This year, the Ukrainian parliament decided to control gas prices, but IMF is pushing back hard.
The Verkhovna Rada decided earlier this year to include natural gas in the list of socially important commodities that are under state regulation. Utility costs are high and one of the major concerns for many Ukrainian households.
However, while it might seem intuitive to put a price cap on natural gas to keep costs down for Ukrainian families, the international partners of Ukraine fear that price controls will in fact make everything worse.
According to the International Monetary Fund, IMF, it is ineffective, but also comes with the risk of stalling investments in energy efficiency and creating possibilities for corruption to spread, IMF Resident Representative in Ukraine, Goesta Ljungman told Interfax.
“There is – and there will be – a substantial part of the Ukrainian population who cannot cover the cost of gas, heat, hot water and electricity. The most efficient way to support those households is to identify them and provide them with financial support through the budget so that they can pay their utility bills. This instrument for support exists in the form of the Household Utility Subsidy program. We support this program,” Ljungman said.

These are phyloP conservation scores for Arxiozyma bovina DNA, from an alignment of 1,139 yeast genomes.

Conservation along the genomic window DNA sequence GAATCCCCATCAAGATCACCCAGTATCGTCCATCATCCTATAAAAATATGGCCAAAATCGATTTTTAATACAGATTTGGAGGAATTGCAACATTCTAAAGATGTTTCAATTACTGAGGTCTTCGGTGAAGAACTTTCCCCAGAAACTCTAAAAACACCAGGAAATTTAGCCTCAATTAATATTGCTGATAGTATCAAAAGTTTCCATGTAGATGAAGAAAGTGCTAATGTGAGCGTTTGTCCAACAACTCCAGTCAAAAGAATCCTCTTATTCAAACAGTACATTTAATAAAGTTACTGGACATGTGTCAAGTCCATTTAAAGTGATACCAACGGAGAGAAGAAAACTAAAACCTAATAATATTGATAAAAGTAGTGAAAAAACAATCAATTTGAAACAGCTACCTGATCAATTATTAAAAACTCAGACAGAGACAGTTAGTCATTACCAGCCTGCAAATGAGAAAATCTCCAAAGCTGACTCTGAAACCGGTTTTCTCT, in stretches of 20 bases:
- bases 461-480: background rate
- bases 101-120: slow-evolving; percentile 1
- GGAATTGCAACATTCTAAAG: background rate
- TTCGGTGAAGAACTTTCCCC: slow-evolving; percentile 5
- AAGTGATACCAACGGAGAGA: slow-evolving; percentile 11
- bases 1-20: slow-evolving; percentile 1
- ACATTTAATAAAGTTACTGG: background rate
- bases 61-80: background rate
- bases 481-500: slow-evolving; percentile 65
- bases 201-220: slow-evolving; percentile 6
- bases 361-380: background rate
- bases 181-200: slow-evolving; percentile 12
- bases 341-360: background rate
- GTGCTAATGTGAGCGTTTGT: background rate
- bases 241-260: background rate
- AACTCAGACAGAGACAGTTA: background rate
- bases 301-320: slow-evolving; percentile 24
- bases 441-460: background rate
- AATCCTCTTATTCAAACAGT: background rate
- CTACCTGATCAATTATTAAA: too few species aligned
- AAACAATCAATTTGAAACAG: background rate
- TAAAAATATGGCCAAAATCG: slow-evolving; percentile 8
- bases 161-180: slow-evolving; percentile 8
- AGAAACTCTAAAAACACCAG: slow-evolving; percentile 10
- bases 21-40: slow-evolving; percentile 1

“The other issue is structural – about what is the most efficient way organize the gas market. Since 2015, there has been a concerted effort to move towards an open and competitive gas market, both at the wholesale and retail levels. Important progress has been made, but a fully functioning market for household gas has not yet been established. Giving households the choice between a wide range of products – including fixed price contracts – is one of many developments that are needed,” he added.
According to Ljungman, much of the energy production in Ukraine is based on Soviet industry that has not been properly modernized over the years. Instead of price controls, he wants modernizing.
“Reorienting and modernizing electricity production is necessary and possible. But it requires planning to ensure that Ukraine can strengthen its energy supply and security,” Ljungman said.
This is a general picture of the Ukrainian energy infrastructure. In an interview with Ukraine Nu, Isidore McCormack from Rambøll says that the district heating systems around Ukraine have yet to implement the latest technologies and instead relies on old and inefficient systems.
The relationship between IMF and Ukraine has been strained over the past year. Since Ukraine passed a bank law and a land reform with some success, IMF gave them the first tranche of a 5 billion USD loan.
However, since then, President Volodimir Zelensky and his government have consequently been on a different page than the IMF. Most notably, IMF asked Ukraine to secure the independence of the National Bank of UKraine.
Not long after this demand, the governor of the NBU, Smolii, left his position citing political pressure. But not just coming from anywhere. The pressure was coming from the office of President Zelensky himself.
Since then, the newly appointed governor of NBU has been steadily ushering out the old members of the higher management, leading to an even deeper divide between Ukraine and IMF.
Regulating prices and creating uncertainty about the future of the National Bank of Ukraine has created, and is creating still, a tremendous conflict of interest, that from the outside looks like a Gordian knot.